1. This Public Health Direction may be referred to as the Home confinement Direction.

PART 1 — DIRECTION – Home confinement requirements for residents of Queensland

  1. The purpose of this Part is to prohibit:
    1. persons from leaving their residence except for permitted purposes; and
    2. groups of more than two persons who are not members of the same household from gathering in any place except for permitted purposes.
  1. These directions apply from 11.59pm on Sunday, 29 March 2020, until the end of the declared public health emergency, unless they are revoked or replaced.
  2. A person who resides in Queensland must not leave their principal place of residence except for, and only to the extent reasonably necessary to accomplish, the following permitted purposes:
    1. to obtain food or other essential goods or services;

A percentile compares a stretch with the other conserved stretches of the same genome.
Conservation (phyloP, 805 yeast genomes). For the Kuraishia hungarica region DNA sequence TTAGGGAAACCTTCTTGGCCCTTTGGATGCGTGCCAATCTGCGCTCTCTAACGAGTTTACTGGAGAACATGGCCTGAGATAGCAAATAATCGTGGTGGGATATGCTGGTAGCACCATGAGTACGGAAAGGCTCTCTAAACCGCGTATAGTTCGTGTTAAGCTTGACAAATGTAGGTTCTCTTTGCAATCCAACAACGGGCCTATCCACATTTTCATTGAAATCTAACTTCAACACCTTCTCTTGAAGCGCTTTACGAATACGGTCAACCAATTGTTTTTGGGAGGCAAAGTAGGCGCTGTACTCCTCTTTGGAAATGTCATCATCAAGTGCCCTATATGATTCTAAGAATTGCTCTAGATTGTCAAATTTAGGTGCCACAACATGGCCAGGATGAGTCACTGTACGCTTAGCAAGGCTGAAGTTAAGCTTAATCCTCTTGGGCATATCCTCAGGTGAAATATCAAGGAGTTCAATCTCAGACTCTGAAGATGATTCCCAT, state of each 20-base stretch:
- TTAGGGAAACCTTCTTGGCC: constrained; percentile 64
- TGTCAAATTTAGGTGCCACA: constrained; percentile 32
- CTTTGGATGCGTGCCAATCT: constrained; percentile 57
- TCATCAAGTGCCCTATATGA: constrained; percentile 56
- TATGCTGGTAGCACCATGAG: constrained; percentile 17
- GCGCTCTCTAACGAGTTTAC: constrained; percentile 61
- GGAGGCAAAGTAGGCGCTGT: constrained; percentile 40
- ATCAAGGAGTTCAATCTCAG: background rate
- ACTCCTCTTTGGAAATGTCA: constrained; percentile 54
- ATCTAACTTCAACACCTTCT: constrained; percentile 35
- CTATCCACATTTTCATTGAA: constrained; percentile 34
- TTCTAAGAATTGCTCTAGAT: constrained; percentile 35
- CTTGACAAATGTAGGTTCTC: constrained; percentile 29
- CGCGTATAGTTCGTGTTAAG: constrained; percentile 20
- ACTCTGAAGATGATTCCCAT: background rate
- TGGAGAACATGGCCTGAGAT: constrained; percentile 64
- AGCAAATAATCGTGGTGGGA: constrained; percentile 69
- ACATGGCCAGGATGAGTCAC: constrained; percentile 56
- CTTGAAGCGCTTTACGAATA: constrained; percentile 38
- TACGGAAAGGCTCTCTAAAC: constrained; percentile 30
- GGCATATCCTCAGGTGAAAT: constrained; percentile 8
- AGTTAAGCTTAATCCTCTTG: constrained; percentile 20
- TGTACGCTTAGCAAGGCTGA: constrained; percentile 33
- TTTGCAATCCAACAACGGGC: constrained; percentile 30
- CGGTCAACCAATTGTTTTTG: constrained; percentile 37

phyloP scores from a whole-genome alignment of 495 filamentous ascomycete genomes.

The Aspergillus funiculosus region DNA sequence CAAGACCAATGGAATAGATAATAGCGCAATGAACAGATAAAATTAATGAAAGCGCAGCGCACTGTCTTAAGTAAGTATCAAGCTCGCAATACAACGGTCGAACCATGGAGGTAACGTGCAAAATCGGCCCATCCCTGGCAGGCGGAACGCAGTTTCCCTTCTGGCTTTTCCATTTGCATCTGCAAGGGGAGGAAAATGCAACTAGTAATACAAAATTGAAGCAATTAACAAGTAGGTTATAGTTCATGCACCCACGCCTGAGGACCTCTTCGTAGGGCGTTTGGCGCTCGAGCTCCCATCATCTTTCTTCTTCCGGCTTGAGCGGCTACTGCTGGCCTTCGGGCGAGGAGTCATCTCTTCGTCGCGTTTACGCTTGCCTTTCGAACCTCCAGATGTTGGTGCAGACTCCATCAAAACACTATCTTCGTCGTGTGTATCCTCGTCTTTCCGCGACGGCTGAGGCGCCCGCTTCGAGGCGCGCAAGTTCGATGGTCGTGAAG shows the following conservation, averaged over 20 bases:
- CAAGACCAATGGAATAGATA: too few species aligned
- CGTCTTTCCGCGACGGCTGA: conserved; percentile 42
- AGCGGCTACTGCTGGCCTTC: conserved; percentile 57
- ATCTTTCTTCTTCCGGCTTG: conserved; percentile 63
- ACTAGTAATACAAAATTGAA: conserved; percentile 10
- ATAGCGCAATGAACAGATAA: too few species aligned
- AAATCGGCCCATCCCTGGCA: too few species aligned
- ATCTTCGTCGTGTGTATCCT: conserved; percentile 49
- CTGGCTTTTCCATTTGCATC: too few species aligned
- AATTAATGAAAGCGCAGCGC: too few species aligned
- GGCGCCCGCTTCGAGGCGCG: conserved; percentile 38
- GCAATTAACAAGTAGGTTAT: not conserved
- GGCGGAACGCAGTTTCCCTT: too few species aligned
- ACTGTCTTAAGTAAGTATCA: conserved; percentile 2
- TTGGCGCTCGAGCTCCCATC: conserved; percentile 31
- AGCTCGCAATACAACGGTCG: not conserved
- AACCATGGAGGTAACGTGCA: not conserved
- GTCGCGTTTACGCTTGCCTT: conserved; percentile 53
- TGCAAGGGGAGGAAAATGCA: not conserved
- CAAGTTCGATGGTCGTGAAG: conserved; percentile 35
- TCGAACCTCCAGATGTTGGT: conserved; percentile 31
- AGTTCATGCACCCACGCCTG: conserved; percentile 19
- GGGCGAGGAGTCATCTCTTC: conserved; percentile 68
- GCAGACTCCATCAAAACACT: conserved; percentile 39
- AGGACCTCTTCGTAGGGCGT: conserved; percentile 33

2. to obtain medical treatment or other health care services;
    3. to engage in physical exercise, either alone or in the company of no more than one other person; or in the company of a family group who ordinarily live in the same Household;
    4. to perform work on behalf of an employer that is engaged in an essential business, activity or undertaking, and the work to be performed is of a nature that cannot reasonably be performed from the person’s principal place of residence;
    5. to visit a terminally ill relative or to attend a funeral, subject to any applicable restrictions under other relevant Public Health Directions;
    6. to provide assistance, care or support to an immediate member of the person’s family;